Sexism and the city

How much has gender shaped our cities? As International Women’s Day approaches, UQ urban planning expert Dr Dorina Pojani explains how battling sexism in the planning industry might lead to more cyclists and fewer dark alleys.

My name is Dorina Pojani.

I joined UQ’s urban planning program as lecturer in 2015 and was promoted to senior lecturer in 2017. In my school, the School of Earth and Environmental Sciences, I have served as interim chair of the Equity, Diversity, and Inclusion Committee and I oversee the urban planning blog.

What achievements are you most proud of?

My latest book is The Urban Transport Crisis in Emerging Economies. One of the strengths of this book is that it highlights the enormous gender constraints on urban travel in developing countries.

Public safety is a major concern for female transit users in many cities, with sexual assault being a significant issue.

Strict cultural and religious norms prevent women from cycling in some countries, and traveling by bike or on foot is unsafe for women and girls in others. 

These are the beautiful women in my family (mum, sister, and niece), who I only get to see once or twice a year.

What barriers have you faced?

Originally from Albania, I have lived, worked and/or studied in Austria, Belgium, Italy, The Netherlands, and the USA, prior to moving to Australia.

Being apart from my family has been difficult. Moreover, as an international migrant, I have had to undergo processes of acculturation - sometimes excruciating, adjusting to new languages and lifestyles in different countries.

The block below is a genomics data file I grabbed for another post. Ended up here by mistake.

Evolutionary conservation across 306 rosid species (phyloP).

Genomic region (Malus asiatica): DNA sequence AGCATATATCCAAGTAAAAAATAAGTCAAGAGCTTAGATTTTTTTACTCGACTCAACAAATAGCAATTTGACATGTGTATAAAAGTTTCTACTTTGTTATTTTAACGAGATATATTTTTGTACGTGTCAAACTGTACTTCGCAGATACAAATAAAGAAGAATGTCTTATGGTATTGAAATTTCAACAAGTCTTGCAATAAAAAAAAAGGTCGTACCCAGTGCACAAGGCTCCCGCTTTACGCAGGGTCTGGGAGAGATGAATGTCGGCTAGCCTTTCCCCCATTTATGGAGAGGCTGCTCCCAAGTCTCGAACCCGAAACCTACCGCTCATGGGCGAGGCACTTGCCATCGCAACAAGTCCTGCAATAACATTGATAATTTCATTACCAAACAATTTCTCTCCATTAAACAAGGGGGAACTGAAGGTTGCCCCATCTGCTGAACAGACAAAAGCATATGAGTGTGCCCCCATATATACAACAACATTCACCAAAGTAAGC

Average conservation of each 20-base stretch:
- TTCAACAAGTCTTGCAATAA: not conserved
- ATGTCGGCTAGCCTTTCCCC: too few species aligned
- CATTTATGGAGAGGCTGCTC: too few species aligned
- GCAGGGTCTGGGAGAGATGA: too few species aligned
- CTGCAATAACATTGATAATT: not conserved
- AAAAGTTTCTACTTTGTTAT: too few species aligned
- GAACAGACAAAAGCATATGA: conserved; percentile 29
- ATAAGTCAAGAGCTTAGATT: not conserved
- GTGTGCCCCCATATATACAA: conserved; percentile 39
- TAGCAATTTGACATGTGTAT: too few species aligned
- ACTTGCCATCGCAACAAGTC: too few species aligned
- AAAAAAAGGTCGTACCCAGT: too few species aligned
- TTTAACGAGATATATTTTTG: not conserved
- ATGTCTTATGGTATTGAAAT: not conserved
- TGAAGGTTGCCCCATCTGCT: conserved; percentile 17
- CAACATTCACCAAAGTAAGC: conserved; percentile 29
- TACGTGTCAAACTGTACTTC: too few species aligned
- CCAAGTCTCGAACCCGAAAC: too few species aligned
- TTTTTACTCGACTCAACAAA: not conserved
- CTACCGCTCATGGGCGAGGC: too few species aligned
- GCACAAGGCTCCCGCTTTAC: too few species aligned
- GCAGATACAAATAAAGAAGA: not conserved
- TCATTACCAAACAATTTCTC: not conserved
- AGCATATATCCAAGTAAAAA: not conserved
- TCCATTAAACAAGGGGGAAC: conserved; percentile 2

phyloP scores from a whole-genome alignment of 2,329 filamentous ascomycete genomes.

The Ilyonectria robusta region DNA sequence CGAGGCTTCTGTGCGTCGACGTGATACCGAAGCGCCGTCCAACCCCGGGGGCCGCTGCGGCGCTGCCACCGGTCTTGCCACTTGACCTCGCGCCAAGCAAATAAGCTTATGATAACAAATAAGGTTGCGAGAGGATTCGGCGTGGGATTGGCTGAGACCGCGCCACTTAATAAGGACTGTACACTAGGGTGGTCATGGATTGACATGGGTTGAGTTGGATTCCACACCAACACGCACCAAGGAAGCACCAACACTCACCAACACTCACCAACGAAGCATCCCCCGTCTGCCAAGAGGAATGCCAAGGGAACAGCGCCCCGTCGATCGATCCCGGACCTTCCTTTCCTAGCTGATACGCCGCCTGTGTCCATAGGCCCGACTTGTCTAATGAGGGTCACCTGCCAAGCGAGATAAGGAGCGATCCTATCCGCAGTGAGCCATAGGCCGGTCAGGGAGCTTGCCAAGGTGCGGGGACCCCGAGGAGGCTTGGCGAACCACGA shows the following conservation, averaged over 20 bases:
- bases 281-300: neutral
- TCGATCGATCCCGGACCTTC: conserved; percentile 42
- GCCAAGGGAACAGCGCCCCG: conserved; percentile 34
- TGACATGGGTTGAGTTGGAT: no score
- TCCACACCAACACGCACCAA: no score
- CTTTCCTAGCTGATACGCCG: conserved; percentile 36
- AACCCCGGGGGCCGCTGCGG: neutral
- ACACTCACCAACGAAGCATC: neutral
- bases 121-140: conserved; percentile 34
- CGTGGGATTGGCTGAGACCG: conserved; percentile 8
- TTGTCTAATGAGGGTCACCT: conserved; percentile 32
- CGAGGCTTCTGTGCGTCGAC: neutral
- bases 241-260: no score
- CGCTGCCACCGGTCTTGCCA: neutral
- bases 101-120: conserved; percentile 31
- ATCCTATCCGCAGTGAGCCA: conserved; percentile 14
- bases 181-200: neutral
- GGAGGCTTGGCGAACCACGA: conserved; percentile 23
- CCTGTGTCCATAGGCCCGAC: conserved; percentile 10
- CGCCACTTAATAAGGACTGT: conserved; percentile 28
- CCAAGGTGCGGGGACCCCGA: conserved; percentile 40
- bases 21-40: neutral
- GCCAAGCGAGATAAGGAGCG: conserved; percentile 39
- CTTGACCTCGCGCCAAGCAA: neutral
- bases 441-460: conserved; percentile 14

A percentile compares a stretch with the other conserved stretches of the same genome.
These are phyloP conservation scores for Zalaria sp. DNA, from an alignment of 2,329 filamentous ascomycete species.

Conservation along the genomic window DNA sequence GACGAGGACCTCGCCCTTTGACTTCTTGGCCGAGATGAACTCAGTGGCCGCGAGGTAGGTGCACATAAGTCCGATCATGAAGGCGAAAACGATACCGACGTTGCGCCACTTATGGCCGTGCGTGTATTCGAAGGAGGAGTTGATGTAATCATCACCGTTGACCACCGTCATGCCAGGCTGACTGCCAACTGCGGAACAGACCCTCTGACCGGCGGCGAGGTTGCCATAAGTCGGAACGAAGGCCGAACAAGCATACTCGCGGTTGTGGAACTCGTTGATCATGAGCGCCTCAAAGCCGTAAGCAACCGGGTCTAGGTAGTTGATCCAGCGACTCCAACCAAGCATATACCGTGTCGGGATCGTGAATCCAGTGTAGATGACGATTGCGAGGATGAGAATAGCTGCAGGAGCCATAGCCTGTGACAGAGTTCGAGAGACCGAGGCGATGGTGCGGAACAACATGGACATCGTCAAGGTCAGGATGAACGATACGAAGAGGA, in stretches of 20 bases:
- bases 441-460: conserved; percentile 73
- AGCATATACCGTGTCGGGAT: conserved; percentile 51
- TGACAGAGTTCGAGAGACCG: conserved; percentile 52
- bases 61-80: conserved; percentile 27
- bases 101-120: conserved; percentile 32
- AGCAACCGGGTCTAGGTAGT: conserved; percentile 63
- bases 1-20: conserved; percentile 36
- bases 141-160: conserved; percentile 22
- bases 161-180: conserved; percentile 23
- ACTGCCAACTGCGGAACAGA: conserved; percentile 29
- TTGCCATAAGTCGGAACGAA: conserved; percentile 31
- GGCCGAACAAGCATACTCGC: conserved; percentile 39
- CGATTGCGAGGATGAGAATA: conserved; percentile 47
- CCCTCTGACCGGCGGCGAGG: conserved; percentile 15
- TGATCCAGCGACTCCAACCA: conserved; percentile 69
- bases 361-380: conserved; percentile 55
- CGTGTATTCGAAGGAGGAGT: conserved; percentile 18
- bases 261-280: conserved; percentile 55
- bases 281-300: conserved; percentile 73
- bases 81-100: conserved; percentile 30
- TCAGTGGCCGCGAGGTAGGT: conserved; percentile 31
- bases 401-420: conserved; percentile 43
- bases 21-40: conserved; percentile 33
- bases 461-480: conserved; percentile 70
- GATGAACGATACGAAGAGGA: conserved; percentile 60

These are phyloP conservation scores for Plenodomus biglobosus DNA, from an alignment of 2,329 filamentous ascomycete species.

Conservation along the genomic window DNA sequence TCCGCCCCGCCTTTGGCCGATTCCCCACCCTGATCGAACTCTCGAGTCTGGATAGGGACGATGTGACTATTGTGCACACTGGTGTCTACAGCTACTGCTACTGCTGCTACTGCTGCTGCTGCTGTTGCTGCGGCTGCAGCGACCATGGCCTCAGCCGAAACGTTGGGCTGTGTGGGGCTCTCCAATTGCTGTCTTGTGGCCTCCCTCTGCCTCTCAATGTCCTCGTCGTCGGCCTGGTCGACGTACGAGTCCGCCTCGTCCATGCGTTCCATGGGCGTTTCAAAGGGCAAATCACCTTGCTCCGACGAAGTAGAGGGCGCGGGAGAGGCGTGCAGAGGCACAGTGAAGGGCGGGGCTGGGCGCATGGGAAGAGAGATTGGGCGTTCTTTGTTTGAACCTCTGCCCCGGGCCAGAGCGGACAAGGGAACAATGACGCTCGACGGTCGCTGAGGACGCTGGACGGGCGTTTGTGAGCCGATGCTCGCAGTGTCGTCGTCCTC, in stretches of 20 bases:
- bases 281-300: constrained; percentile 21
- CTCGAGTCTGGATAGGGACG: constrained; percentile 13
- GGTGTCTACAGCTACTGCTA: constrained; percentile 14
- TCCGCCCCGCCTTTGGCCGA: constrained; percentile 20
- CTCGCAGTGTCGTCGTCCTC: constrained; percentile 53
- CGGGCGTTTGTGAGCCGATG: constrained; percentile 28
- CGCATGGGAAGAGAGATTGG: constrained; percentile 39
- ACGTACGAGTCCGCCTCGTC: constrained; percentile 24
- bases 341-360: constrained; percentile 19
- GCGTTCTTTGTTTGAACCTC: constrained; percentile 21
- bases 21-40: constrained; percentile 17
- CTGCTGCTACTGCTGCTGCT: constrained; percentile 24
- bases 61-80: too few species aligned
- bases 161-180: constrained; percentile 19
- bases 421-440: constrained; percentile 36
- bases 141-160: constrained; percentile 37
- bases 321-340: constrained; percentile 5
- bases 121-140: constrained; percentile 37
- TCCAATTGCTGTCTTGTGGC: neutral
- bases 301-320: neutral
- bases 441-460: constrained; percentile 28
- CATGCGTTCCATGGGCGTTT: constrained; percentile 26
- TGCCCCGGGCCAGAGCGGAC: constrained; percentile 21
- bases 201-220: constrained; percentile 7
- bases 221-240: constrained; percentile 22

Many times over, I have formed new attachments to new people and places, only to say goodbye soon afterwards. That’s a lot of heartbreak. 

What would you like to see change for the next generation of women?

Sexism is inherent in urban planning.

Virtually everything in our cities – streets, squares, parks, buildings – has been designed and shaped by men.

Nearly all of the references for urban best practices, as taught in Australian universities, are written by men. Women planners are often relegated to help-mate roles.

I would like future urban planning research and practice to be female-led. I would like women to rewrite the rulebook. The women-led city might become less car-obsessed and more cycling-friendly. It might have fewer dark alleys and more sunlit parks and kindergartens. Its skyline might display fewer towering office buildings and more cooperative community spaces.

Learn more about Dr Pojani’s research here.

Read a research paper Dr Pojani co-authored with her sister on gender, job access and transport here. 

Watch a presentation from Dr Porjani on cycling here.

Watch Dr Porjani talk about her research in her hometown Tirana here, here and here. The language is Albanian.


1. My husband and I in Astana, the spectacular new capital of Kazakhstan. I was conducting fieldwork for a research project while my husband was being a tourist.

2. In Bangkok, next to a poster promoting cycling. 

3. In Brasilia, Brazil’s modernist capital city.

4. My first time visiting the Moreton Bay.

5. After I gave a seminar in Abuja, Nigeria.

Other images iStock.